If the prospective couple lived relatively close to each other, they would often be permitted social visits to determine their compatibility. Courtship was a private event as far as society was concerned, but far from intimate when it came to parents’ involvement.  Rather than taking place in public, visits were usually limited to a parlor or the porch of the daughter’s family home, where her father could keep a watchful eye. In more rural areas, however, it was common for couples to share a bed.  Of course, particular countermeasures, such as a bundling bag, were taken to ensure no wrongdoing; parents placed a heavy sack over one or both of the couple individually, varying from being tied just at the waist to wrapping their entire bodies and tying them at the neck. Other countermeasures included placing a board between them or ensuring they remained fully dressed -- “bundling.” One can imagine these measures were easy for the couple to overcome if so inclined, and evidence shows that over time couples were indeed apt to ignore the countermeasures their parents had set in place. 

    Pregnancy before marriage was not as common at the beginning of the century. However, there was a peak in the middle of the 18th century among all classes, especially during the Revolutionary War. This shift was one of many large changes that resulted in a difference in the way courtship and marriages were handled. 

    A Century of Change 

    At the beginning of the 18th century, marriage was a transaction in which families could combine property and wealth, ensuring their status and continuation. This concept was adopted by British settlers and had been in practice for centuries. Parents played a vital role in the marriages of their children. In particular, fathers had sole control over a family’s wealth and property. However, as the century unfolded, their role in their children’s marriages and the control they once held changed dramatically.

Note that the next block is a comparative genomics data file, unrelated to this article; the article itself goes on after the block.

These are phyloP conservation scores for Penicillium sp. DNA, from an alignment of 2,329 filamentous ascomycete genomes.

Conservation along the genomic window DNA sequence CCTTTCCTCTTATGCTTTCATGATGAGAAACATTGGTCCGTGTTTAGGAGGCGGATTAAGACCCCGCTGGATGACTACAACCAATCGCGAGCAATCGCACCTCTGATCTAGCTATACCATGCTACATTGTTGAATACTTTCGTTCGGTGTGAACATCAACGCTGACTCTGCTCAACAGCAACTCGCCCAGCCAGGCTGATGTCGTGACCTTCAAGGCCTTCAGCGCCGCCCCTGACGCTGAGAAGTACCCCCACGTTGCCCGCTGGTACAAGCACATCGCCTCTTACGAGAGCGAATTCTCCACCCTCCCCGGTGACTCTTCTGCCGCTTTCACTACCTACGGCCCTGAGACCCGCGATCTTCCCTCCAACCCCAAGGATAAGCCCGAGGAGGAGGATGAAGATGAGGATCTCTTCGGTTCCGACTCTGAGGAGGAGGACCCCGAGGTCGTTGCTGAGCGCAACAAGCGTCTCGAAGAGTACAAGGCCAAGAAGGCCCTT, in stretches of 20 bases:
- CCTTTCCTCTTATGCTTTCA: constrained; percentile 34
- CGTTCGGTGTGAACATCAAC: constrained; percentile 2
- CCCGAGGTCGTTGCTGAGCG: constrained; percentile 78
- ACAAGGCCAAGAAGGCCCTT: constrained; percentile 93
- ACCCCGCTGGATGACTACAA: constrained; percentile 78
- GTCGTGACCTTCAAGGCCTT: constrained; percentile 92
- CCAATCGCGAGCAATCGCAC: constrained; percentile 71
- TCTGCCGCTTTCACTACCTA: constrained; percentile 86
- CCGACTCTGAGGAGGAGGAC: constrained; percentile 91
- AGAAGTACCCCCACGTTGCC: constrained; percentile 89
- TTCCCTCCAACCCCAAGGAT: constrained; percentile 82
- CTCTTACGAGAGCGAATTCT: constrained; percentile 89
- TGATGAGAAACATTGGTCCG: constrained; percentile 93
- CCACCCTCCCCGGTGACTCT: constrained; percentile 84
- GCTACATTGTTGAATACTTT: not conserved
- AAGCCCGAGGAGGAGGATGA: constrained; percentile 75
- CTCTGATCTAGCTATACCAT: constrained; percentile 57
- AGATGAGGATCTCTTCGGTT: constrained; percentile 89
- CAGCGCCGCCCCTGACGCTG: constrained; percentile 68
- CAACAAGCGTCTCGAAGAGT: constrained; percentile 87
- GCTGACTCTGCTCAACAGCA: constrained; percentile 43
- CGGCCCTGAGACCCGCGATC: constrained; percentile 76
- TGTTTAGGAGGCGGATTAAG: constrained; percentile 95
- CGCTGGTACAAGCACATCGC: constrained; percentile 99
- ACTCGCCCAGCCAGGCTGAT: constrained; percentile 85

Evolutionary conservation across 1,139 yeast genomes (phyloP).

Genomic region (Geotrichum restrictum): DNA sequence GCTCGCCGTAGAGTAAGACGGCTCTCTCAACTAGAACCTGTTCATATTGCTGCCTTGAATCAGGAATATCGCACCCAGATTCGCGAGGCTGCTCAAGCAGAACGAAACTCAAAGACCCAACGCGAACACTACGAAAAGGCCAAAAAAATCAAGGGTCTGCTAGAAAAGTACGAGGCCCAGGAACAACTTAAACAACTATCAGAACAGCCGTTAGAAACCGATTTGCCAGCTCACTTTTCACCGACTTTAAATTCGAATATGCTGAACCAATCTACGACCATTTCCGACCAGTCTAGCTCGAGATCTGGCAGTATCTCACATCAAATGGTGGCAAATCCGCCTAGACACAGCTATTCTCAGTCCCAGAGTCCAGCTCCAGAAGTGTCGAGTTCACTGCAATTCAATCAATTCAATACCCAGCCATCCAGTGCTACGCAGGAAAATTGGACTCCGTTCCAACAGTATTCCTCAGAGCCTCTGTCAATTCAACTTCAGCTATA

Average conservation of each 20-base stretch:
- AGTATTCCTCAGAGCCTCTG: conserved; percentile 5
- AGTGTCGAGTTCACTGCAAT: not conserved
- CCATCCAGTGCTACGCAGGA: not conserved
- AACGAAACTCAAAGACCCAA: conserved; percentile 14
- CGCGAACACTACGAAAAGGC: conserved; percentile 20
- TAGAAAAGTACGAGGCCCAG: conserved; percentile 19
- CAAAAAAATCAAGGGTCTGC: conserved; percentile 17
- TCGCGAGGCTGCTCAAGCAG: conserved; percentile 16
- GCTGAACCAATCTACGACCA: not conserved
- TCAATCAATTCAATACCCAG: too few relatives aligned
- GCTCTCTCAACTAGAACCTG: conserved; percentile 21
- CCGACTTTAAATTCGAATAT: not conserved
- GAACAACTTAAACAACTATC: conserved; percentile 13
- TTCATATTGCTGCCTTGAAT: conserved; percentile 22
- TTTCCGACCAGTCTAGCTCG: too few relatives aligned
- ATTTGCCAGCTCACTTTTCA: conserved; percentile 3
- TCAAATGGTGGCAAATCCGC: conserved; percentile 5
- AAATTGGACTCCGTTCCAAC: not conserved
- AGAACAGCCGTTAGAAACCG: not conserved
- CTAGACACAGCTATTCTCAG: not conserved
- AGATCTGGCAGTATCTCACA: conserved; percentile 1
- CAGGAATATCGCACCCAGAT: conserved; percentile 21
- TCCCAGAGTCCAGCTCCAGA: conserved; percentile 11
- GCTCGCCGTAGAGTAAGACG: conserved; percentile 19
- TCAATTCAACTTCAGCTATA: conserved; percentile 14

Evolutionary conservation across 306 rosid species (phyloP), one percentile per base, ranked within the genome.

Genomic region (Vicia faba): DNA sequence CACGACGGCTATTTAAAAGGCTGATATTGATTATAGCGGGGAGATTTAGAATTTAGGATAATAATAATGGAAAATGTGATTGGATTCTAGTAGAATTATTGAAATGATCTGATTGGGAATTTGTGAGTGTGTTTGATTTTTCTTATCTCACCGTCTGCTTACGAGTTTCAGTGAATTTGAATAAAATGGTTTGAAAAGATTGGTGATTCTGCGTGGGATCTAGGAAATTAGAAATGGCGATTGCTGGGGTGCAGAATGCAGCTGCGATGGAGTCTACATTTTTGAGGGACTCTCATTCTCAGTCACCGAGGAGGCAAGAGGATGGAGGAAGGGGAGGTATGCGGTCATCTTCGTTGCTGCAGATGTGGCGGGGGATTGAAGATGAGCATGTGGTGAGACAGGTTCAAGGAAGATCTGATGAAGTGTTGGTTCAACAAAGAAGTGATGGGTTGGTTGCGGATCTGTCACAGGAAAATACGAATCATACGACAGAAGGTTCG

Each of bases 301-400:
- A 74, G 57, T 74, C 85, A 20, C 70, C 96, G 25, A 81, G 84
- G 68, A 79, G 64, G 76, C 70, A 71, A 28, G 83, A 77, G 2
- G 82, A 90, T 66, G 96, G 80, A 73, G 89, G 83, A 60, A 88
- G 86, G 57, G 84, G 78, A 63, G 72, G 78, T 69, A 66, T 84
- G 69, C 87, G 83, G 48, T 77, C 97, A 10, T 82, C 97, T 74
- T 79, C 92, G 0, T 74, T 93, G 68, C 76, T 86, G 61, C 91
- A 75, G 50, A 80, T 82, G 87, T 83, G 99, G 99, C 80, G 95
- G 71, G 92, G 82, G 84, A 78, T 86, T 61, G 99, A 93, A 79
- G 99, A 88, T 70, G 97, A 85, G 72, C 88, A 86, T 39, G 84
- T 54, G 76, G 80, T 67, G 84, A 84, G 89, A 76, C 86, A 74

An example of this shift is seen in the spike of premarital pregnancies that occurred around the middle of the 18th century. During much of the 17th century and early 18th century, courting couples were carefully observed by their fathers, who had the support of the church and the courts. Some statistics state that the number of marriages in which the bride was pregnant was as low as 10 percent during this period, though other reports suggest spikes as high as 25 percent, especially among the lower class. This number rose significantly as the century progressed, and by the middle of the 18th century, between 30 and 40 percent of brides were pregnant at the time of their weddings, some visibly so.  

    These statistics are surprising, considering that not all sexual encounters resulted in pregnancy. Therefore, it is possible to conclude that the stigma around premarital intercourse started to fade as the century wore on. With the rise of premarital sex came a shift in how laws were designed to prevent it. Punishments shifted from corporal to monetary, and offenders were often given a choice between a fine or whippings. Further, there was a decline in bundling, which by the latter half of the century was waning in most colonies. Contempt for the practice is described in an anonymous poem titled “A New Bundling Song; Or a reproof to those Young Country Women, who follow that reproachful Practice, and to their Mothers for upholding them therein.”   

    Though most of these premarital pregnancies led to marriage, there were, of course, incidents in which a man would run off or refuse marriage. In John Collett’s painting “The Affiliation (after William Hogarth),” a pregnant woman swears on a Bible before the magistrate that the man in question is indeed the father. This painting is a perfect representation of such an event, with the mother trying to avoid not only the stigma but the unfortunate possibility of her child falling under what was known as the Bastardy law. Adopted from English common law, it stated that bastard children were considered illegitimate and had no standing within society. These children had no right to inherit from their families, and their parents could be charged with fornication for having children out of wedlock.